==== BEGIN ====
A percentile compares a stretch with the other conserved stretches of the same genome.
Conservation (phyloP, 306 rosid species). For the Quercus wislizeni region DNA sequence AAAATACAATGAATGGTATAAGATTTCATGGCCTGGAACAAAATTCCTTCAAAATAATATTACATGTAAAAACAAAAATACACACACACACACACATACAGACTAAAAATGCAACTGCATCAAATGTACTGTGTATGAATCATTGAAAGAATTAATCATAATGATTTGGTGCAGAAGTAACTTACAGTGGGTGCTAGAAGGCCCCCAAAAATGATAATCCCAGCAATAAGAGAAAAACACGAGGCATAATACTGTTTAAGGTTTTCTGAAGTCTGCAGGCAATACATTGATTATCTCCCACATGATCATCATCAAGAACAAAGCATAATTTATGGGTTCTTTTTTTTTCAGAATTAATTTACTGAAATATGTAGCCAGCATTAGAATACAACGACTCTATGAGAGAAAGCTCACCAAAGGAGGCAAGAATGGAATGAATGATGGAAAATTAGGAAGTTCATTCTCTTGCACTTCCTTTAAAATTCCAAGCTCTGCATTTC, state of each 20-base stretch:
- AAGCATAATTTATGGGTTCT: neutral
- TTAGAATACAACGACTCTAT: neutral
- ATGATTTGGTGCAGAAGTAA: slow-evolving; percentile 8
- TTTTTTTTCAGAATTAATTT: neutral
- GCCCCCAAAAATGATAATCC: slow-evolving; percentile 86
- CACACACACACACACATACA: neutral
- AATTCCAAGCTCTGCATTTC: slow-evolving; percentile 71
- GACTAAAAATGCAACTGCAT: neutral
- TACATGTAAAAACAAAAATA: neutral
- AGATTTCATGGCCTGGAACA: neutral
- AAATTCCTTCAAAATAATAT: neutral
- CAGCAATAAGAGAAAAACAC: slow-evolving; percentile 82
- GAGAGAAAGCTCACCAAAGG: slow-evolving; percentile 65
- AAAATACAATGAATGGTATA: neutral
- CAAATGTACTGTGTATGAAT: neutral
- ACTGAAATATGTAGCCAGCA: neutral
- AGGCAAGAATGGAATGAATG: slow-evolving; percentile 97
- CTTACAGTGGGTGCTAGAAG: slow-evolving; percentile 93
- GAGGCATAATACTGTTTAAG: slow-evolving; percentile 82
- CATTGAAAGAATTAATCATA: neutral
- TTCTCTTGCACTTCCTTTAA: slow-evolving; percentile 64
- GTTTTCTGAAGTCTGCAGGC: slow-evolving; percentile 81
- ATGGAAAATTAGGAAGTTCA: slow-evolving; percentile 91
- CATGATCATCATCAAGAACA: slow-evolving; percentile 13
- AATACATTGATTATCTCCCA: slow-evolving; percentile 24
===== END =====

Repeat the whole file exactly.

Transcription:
A percentile compares a stretch with the other conserved stretches of the same genome.
Conservation (phyloP, 306 rosid species). For the Quercus wislizeni region DNA sequence AAAATACAATGAATGGTATAAGATTTCATGGCCTGGAACAAAATTCCTTCAAAATAATATTACATGTAAAAACAAAAATACACACACACACACACATACAGACTAAAAATGCAACTGCATCAAATGTACTGTGTATGAATCATTGAAAGAATTAATCATAATGATTTGGTGCAGAAGTAACTTACAGTGGGTGCTAGAAGGCCCCCAAAAATGATAATCCCAGCAATAAGAGAAAAACACGAGGCATAATACTGTTTAAGGTTTTCTGAAGTCTGCAGGCAATACATTGATTATCTCCCACATGATCATCATCAAGAACAAAGCATAATTTATGGGTTCTTTTTTTTTCAGAATTAATTTACTGAAATATGTAGCCAGCATTAGAATACAACGACTCTATGAGAGAAAGCTCACCAAAGGAGGCAAGAATGGAATGAATGATGGAAAATTAGGAAGTTCATTCTCTTGCACTTCCTTTAAAATTCCAAGCTCTGCATTTC, state of each 20-base stretch:
- AAGCATAATTTATGGGTTCT: neutral
- TTAGAATACAACGACTCTAT: neutral
- ATGATTTGGTGCAGAAGTAA: slow-evolving; percentile 8
- TTTTTTTTCAGAATTAATTT: neutral
- GCCCCCAAAAATGATAATCC: slow-evolving; percentile 86
- CACACACACACACACATACA: neutral
- AATTCCAAGCTCTGCATTTC: slow-evolving; percentile 71
- GACTAAAAATGCAACTGCAT: neutral
- TACATGTAAAAACAAAAATA: neutral
- AGATTTCATGGCCTGGAACA: neutral
- AAATTCCTTCAAAATAATAT: neutral
- CAGCAATAAGAGAAAAACAC: slow-evolving; percentile 82
- GAGAGAAAGCTCACCAAAGG: slow-evolving; percentile 65
- AAAATACAATGAATGGTATA: neutral
- CAAATGTACTGTGTATGAAT: neutral
- ACTGAAATATGTAGCCAGCA: neutral
- AGGCAAGAATGGAATGAATG: slow-evolving; percentile 97
- CTTACAGTGGGTGCTAGAAG: slow-evolving; percentile 93
- GAGGCATAATACTGTTTAAG: slow-evolving; percentile 82
- CATTGAAAGAATTAATCATA: neutral
- TTCTCTTGCACTTCCTTTAA: slow-evolving; percentile 64
- GTTTTCTGAAGTCTGCAGGC: slow-evolving; percentile 81
- ATGGAAAATTAGGAAGTTCA: slow-evolving; percentile 91
- CATGATCATCATCAAGAACA: slow-evolving; percentile 13
- AATACATTGATTATCTCCCA: slow-evolving; percentile 24